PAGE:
# $\mu$T in to $\frac{W}{m^2}$ (for interpreting EMF readings)

I am considering purchasing an EMF reader, to collect data about what is being thrown off of power lines and various other sources in the house to reach some conclusions.

An issue is, the meter can only read in Teslas or gauss. This is fine, however a Tesla is equal to $\frac{Wb}{m^2}$ and one Weber being one volt-second or joule/ampere and I get confused.

My intention is just to derive the total power at that specific point that the source is radiating.

Is there a direct conversion from µT to $\frac{W}{m^2}$ I am missing?

Since Teslas are measuring the magnetic flux density of the low frequency radiation coming off of power lines, does that skew my result if it is not also measuring the electric field? Would I be better off creating an antenna/inductor and measure µW (or similar) induced directly in different areas?

Update: Seems I cannot get reasonable numbers with the following formulas (from "in plane waves, poynting vector, see ):

$B = 0.000004$ (4μT)
$B_0 = \frac{1}{c}E_0$, so, $E_0 = \frac{B_0}{\frac{1}{c}} = 1199.169832\frac{V}{m}$

so.. $S = \frac{1}{\mu_0} E\times B = 3817.07613$ which = $\frac{3.8kW}{m^2}$)

or.. $S = \frac{cB_0^2}{2\mu_{0}} = 1908.538065$ which = $\frac{1.9kW}{m^2}$

I am probably doing something grossly wrong, I need to realise my mistakes so I can calm my mind and learn how to apply these formulas. I assume the $B_0$ means at time 0, which I can consider the peak field amplitude in my purposes, no?

Tesla unit resource: http://en.wikipedia.org/wiki/Tesla_%28unit%29
Poynting vector: http://en.wikipedia.org/wiki/Poynting_vector

• Yes, $B_0$ means peak value. Perhaps the problem is that you measure combined constant Earth's magnetic field and harmonic electromagnetic wave's magnetic field $B = B_\text{Earth} + B_0 \sin(k x - \omega t)$? Edit: probably not, $B_\text{Earth} \approx 50 \mu$T. – Pygmalion May 5 '12 at 6:22
• Calculation seems fine to me. 2 kW/m$^2$ doesn't look like an impossible result to me. Depends on where (distance from the source and power of the source) and how you measure magnetic field. – Pygmalion May 5 '12 at 6:32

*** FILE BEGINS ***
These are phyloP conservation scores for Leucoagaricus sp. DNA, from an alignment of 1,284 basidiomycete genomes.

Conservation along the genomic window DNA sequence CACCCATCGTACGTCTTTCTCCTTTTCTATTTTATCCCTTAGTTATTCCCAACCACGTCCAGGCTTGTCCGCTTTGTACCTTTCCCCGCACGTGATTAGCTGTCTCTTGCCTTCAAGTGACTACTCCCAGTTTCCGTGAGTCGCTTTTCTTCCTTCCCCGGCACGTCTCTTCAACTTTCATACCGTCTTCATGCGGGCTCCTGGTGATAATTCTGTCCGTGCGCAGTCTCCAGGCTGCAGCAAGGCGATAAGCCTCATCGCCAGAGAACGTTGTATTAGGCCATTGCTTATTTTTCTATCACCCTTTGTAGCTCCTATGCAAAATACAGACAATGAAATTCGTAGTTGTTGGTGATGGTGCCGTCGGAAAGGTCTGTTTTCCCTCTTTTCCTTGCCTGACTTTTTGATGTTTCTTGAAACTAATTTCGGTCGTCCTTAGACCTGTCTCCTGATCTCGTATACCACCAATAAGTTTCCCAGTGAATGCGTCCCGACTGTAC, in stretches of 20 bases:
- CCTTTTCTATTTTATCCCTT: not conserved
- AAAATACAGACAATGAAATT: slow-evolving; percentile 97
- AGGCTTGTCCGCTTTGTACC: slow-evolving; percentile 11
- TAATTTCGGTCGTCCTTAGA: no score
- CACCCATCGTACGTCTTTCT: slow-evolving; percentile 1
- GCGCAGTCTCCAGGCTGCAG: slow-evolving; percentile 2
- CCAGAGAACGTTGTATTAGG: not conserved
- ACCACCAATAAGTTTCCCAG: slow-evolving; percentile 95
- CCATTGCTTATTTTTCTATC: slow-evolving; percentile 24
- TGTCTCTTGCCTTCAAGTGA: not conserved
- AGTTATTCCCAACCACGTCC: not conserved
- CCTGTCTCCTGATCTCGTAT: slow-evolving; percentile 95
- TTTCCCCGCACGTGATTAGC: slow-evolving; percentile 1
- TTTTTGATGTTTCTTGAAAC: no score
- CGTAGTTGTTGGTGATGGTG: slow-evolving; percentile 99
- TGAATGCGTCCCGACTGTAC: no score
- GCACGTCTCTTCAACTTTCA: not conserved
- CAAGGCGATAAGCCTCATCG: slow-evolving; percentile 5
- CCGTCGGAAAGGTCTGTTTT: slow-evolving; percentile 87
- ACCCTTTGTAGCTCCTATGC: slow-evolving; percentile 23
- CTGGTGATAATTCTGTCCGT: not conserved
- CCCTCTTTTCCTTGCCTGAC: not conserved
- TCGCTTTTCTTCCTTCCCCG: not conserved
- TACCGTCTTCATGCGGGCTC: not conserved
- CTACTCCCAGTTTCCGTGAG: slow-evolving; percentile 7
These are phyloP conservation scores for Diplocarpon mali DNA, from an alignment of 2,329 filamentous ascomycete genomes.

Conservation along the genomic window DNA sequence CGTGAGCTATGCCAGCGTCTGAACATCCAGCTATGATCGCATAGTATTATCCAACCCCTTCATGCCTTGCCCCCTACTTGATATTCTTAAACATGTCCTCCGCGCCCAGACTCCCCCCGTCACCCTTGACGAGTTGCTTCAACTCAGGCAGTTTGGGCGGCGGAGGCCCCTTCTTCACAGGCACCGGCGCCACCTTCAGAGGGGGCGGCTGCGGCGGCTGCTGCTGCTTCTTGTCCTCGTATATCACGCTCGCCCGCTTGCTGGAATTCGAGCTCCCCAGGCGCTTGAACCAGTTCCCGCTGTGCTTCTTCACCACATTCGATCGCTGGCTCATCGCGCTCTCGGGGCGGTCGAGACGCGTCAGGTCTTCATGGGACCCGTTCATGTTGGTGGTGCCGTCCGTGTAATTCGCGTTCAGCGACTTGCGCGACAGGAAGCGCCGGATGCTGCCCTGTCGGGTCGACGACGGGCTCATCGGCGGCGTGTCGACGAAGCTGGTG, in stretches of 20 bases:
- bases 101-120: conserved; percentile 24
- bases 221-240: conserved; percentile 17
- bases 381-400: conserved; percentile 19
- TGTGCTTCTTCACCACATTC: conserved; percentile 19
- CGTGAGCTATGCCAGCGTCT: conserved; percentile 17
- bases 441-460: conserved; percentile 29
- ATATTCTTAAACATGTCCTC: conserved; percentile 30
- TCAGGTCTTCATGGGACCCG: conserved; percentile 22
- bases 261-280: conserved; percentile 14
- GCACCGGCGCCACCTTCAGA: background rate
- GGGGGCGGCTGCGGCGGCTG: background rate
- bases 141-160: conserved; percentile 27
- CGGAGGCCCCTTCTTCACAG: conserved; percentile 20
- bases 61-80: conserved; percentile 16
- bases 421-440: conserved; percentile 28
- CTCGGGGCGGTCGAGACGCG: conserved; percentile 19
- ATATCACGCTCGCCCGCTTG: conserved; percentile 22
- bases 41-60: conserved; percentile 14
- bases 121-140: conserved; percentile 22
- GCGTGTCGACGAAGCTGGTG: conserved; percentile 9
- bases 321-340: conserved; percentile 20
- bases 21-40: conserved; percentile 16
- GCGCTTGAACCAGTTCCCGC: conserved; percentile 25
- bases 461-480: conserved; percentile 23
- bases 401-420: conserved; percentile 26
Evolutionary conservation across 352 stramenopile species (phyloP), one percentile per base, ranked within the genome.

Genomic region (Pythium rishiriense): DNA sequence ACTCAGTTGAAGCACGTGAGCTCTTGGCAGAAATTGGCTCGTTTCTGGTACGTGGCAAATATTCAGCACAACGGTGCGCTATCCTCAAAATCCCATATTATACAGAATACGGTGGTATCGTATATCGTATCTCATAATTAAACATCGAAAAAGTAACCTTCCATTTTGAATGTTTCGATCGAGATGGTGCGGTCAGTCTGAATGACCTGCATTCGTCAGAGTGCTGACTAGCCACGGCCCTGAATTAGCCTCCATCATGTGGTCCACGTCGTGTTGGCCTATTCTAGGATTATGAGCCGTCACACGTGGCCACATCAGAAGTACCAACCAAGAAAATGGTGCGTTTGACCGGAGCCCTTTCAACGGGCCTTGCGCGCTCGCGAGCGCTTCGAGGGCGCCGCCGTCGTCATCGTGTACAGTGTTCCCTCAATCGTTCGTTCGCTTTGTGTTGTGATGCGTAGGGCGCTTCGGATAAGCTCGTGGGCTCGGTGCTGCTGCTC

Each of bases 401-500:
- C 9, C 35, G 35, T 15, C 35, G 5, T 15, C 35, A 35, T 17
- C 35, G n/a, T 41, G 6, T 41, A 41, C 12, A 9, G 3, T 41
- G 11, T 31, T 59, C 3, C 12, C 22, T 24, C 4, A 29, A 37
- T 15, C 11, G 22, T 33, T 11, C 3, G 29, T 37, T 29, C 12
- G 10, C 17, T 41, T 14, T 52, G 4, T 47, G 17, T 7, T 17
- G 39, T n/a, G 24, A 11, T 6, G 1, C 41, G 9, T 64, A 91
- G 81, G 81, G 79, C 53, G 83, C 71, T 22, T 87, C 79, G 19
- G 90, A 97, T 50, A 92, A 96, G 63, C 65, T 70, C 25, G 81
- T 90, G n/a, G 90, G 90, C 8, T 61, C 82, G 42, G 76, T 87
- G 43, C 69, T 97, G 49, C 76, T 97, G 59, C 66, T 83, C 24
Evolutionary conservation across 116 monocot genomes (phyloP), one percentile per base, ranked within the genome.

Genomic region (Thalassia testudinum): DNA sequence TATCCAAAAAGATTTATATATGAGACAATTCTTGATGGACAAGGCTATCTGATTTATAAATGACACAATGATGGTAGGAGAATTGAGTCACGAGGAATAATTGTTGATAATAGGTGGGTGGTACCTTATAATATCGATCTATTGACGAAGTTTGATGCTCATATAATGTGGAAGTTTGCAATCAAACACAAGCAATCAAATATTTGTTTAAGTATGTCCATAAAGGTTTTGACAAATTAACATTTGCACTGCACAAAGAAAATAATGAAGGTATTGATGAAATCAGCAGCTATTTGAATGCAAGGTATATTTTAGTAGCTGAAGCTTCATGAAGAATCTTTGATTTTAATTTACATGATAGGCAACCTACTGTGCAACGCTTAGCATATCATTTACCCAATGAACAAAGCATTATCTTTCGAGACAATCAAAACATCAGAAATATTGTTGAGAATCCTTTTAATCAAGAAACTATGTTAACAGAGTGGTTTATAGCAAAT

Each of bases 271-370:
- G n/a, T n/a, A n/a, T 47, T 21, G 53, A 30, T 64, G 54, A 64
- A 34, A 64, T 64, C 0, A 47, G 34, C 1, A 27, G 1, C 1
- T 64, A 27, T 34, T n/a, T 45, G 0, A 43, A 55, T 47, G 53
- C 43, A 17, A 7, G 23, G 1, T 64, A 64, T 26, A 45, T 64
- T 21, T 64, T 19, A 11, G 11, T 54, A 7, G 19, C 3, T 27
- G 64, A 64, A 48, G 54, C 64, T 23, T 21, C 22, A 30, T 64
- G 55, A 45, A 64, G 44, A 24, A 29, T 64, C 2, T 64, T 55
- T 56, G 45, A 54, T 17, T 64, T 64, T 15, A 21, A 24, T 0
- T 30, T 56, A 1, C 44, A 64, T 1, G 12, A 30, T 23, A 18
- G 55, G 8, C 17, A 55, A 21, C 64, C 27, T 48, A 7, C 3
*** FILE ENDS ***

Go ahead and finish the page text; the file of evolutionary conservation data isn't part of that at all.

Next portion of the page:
• See perhaps this: lipower.org/pdfs/company/pubs/brochures/emf.pdf – Pygmalion May 5 '12 at 6:39
• @Pygmalion, great for comparing, but I may as well just be comparing 2kW/m^2 of radiation over 300 metres to a fridge magnet (which has a more powerful B field for size), Teslas by themselves seems not very useful for energy or safety, wonder why all sorts of "EMF detectors" are advertised for safety or detection or leakage, when magnetic radiation could mean anything. 10000T might mean nothing, 10000W does. Grr, maybe I'll have to ditch EMF reading, not listen to people complaining about uT's bombarding their house, and come up with my own Watts. :) – Alexander. May 5 '12 at 9:13
• Still widely unsure of the results I've written. I can't imagine ever presenting this to someone, or keeping those general numbers in mind for later reference. Unless someone can guide me in what exactly is wrong (or right), why those numbers differ, and tell me if it is at all possible to get Watts from Teslas, they're not useful to me. – Alexander. May 5 '12 at 9:19

You might want to calculate Poynting vector (which corresponds to intensity [W/m$^2$] of electromagnetic waves):
$$\vec{S} = \frac{1}{\mu_0} \vec{E} \times \vec{B},$$
$$\langle S \rangle = \frac{c B_0^2}{2 \mu_0}.$$
• I can derive E from B (apparently, as $B_0 = \frac{1}{c}E_0$) to use in the ExB formula with same results, S = ~2.9 billion. Wiki says B can be "magnetic flux density" which is Teslas, so I am unsure why this result is so high. This could help me with future formulas if I figure what is wrong here. – Alexander. May 4 '12 at 21:25